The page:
We’re playing a key role in a consortium developing innovative, small nuclear power plants to boost energy generation at home and abroad. Critical to achieve the aim of low cost, low carbon, local energy provision is a “fleet” approach with some 14+ power stations based on a repeatable, standard design.
The Rolls Royce-led venture supports the UK Government’s interest in creating small modular reactor (SMR) plants that can be built quickly, using the sort of modular and offsite manufacturing techniques we’re renowned for. Laing O’Rourke believe that SMR plants can add to the UK’s energy mix, delivering a diversity of power sources.
Each plant would be roughly the size of London’s O2 arena, capable of powering a city the size of Leeds.
The UK SMR consortium is targeting a potential global export market worth £400bn and estimates it could create 40,000 skilled jobs in this country and add £180bn to the economy.
Rolls-Royce came to Laing O’Rourke as the first choice partner for this challenge due to our track record in complex Nuclear engineering and construction such as Hinkley Point C and also because we had just finished some ground breaking research into application of design for manufacture and assembly 70:60:30 (DfMA 70:60:30) to nuclear structures.
This research, a three-year, £2m programme looked at applying DfMA 70:60:30 techniques to both standard and complex structures and was a collaboration between Laing O’Rourke, Arup, the Building Research Establishment and Imperial College London.
It also explored creating innovative, robust, reliable connections for concrete components; developing smarter manufacturing methods and technology; and creating an optimal manufacture-transport-and-assembly system.
The research programme involved casting nearly 200 tonnes of reinforced concrete, running 20 laboratory strength tests and analysing four full-scale trials. The findings proved highly positive, and the project won a most “innovative” award from Innovate UK in 2016, and the NIA Pinkerton Prize for best research article in Nuclear Future journal in 2017.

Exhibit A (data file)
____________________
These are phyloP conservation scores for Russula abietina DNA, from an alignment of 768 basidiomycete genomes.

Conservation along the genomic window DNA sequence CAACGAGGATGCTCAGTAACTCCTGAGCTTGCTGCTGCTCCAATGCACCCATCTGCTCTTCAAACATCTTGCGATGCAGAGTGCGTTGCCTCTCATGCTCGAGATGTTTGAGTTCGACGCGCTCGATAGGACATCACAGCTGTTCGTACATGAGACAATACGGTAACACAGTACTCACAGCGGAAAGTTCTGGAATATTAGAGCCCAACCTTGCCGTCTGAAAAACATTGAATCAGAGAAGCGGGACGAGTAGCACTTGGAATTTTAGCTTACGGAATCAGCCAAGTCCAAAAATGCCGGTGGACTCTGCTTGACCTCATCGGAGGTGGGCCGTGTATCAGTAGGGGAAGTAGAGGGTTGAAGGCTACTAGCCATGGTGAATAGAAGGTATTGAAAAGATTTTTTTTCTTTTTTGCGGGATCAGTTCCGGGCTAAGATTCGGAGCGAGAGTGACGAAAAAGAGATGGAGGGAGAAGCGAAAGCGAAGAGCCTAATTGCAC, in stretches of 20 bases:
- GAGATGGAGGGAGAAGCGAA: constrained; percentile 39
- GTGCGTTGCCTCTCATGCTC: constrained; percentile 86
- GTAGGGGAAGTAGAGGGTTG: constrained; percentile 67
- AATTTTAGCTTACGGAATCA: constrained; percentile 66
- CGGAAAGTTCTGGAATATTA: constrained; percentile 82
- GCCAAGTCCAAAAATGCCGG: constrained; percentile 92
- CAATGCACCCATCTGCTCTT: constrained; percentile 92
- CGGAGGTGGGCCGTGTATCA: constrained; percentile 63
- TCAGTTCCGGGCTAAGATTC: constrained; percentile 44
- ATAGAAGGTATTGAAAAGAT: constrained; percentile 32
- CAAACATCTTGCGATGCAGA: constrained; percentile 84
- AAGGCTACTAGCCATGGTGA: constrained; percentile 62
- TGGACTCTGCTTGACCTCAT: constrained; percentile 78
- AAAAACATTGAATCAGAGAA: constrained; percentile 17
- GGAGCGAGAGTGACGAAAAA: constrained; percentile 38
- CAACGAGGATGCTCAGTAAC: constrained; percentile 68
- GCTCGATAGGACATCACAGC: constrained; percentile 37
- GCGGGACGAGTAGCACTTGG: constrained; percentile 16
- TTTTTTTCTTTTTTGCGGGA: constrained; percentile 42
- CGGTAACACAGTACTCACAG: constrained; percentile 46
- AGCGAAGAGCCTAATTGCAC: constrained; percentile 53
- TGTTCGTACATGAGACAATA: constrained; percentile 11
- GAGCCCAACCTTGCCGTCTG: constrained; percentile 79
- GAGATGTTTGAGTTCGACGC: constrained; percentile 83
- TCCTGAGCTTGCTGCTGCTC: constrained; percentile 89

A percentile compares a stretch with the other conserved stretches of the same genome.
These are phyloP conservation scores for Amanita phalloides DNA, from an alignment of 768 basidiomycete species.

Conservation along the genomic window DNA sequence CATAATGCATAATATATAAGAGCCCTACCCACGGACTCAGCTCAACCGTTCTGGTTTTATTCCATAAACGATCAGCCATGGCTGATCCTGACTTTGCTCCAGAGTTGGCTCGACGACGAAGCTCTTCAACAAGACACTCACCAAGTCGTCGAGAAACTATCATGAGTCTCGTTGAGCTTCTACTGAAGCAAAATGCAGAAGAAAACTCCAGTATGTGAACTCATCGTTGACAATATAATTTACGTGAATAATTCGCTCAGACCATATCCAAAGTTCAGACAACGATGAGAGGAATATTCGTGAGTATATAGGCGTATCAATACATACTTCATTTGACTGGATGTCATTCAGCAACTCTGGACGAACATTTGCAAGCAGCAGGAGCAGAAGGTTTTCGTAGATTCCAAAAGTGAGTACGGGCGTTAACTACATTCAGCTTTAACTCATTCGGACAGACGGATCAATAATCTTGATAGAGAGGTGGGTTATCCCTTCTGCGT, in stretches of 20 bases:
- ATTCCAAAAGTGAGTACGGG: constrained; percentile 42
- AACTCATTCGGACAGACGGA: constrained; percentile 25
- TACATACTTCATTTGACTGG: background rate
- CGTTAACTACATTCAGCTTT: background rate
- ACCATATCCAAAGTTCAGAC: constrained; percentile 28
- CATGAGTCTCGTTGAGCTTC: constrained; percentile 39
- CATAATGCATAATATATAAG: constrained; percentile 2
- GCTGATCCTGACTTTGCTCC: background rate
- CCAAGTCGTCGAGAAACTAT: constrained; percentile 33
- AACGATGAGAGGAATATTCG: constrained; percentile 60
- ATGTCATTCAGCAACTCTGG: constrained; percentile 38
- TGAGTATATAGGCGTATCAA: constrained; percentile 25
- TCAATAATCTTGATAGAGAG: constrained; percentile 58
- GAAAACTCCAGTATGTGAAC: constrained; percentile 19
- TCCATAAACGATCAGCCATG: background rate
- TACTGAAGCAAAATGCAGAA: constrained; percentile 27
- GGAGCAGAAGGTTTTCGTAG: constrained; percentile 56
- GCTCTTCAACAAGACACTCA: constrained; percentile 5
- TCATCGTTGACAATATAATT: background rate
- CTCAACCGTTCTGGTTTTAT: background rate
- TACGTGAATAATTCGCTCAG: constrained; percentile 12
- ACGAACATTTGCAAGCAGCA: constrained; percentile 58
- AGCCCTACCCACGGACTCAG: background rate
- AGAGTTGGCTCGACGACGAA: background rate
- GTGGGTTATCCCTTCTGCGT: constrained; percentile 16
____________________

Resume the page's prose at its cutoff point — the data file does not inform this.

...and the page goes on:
With Rolls-Royce, Laing O’Rourke and Arup have been looking at the application of this approach to SMRs. Engaging with the design over 10 years earlier than normal has allowed us to shape the concept and design-in delivery certainty and productivity through a modular approach right from the outset.
Adam Locke, Laing O’Rourke Partnership and Innovation Leader, explains: “Construction schedule is a critical factor for economic viability: so the team has set itself “Target 500” [days] as a build programme for the standard, repeatable (above ground) elements of the power station. So it’s crucial to take as much effort and complexity off site as possible and engineer the design to achieve this.
“Our research findings show modularising repeatable ‘standard’ structures delivered a huge reduction in time, effort and costs, along with better construction safety, quality and efficiency compared to traditional in situ methods.
He adds: “Even with complex ‘non-standard’ concrete structures, we found DfMA 70:60:30 principles can still be applied to the majority of them, reducing on-site duration from five days to one – a reduction of 80%.
“An advanced manufacturing and smart construction approach – introducing semi-automated processes for example – can also reduce off-site manufacturing times by up to 75%.”
However, Adam points out that civil engineering concepts need to be developed further to translate them into reduced construction times, while delivering cost benefits, certainty, quality and compliance.
Concluding, he says: “The research shows that by developing and using advanced, modular civil engineering techniques we have the opportunity to help deliver economic safe and reliable SMR power stations.”
Modular Nuclear Reactors
UK SMR: A National Endeavour Report
UK SMR: Resources